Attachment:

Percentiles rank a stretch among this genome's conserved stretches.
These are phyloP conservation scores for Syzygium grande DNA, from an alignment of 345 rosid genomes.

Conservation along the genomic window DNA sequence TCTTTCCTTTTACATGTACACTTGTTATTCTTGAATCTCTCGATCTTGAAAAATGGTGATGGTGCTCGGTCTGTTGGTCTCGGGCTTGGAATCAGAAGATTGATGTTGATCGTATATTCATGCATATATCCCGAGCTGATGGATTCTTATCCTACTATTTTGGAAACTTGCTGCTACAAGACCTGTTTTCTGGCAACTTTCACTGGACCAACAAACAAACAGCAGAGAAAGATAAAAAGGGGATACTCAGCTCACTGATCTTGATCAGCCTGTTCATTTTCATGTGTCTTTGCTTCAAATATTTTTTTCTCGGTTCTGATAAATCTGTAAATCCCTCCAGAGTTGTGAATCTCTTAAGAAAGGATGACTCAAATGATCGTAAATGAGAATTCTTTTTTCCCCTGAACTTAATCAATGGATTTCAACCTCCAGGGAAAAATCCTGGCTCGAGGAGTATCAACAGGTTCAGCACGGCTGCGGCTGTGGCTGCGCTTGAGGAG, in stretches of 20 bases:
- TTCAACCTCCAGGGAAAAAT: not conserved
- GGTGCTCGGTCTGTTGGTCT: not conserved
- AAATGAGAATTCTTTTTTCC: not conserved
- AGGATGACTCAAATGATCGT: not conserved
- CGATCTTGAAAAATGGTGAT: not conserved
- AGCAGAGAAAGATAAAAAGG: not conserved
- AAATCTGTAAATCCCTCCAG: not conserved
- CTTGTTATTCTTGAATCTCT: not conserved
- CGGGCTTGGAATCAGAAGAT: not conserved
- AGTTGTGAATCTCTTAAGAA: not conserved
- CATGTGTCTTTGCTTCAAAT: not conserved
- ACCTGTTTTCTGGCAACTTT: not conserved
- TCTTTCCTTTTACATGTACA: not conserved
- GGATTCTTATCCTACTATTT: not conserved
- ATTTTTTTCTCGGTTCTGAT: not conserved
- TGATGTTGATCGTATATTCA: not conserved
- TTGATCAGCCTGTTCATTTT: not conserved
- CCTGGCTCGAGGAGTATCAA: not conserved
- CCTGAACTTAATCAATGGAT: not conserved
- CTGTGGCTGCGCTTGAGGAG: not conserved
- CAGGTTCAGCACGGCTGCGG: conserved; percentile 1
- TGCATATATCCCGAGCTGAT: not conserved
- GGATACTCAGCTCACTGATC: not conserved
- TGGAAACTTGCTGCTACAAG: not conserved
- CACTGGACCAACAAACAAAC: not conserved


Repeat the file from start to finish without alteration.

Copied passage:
Percentiles rank a stretch among this genome's conserved stretches.
These are phyloP conservation scores for Syzygium grande DNA, from an alignment of 345 rosid genomes.

Conservation along the genomic window DNA sequence TCTTTCCTTTTACATGTACACTTGTTATTCTTGAATCTCTCGATCTTGAAAAATGGTGATGGTGCTCGGTCTGTTGGTCTCGGGCTTGGAATCAGAAGATTGATGTTGATCGTATATTCATGCATATATCCCGAGCTGATGGATTCTTATCCTACTATTTTGGAAACTTGCTGCTACAAGACCTGTTTTCTGGCAACTTTCACTGGACCAACAAACAAACAGCAGAGAAAGATAAAAAGGGGATACTCAGCTCACTGATCTTGATCAGCCTGTTCATTTTCATGTGTCTTTGCTTCAAATATTTTTTTCTCGGTTCTGATAAATCTGTAAATCCCTCCAGAGTTGTGAATCTCTTAAGAAAGGATGACTCAAATGATCGTAAATGAGAATTCTTTTTTCCCCTGAACTTAATCAATGGATTTCAACCTCCAGGGAAAAATCCTGGCTCGAGGAGTATCAACAGGTTCAGCACGGCTGCGGCTGTGGCTGCGCTTGAGGAG, in stretches of 20 bases:
- TTCAACCTCCAGGGAAAAAT: not conserved
- GGTGCTCGGTCTGTTGGTCT: not conserved
- AAATGAGAATTCTTTTTTCC: not conserved
- AGGATGACTCAAATGATCGT: not conserved
- CGATCTTGAAAAATGGTGAT: not conserved
- AGCAGAGAAAGATAAAAAGG: not conserved
- AAATCTGTAAATCCCTCCAG: not conserved
- CTTGTTATTCTTGAATCTCT: not conserved
- CGGGCTTGGAATCAGAAGAT: not conserved
- AGTTGTGAATCTCTTAAGAA: not conserved
- CATGTGTCTTTGCTTCAAAT: not conserved
- ACCTGTTTTCTGGCAACTTT: not conserved
- TCTTTCCTTTTACATGTACA: not conserved
- GGATTCTTATCCTACTATTT: not conserved
- ATTTTTTTCTCGGTTCTGAT: not conserved
- TGATGTTGATCGTATATTCA: not conserved
- TTGATCAGCCTGTTCATTTT: not conserved
- CCTGGCTCGAGGAGTATCAA: not conserved
- CCTGAACTTAATCAATGGAT: not conserved
- CTGTGGCTGCGCTTGAGGAG: not conserved
- CAGGTTCAGCACGGCTGCGG: conserved; percentile 1
- TGCATATATCCCGAGCTGAT: not conserved
- GGATACTCAGCTCACTGATC: not conserved
- TGGAAACTTGCTGCTACAAG: not conserved
- CACTGGACCAACAAACAAAC: not conserved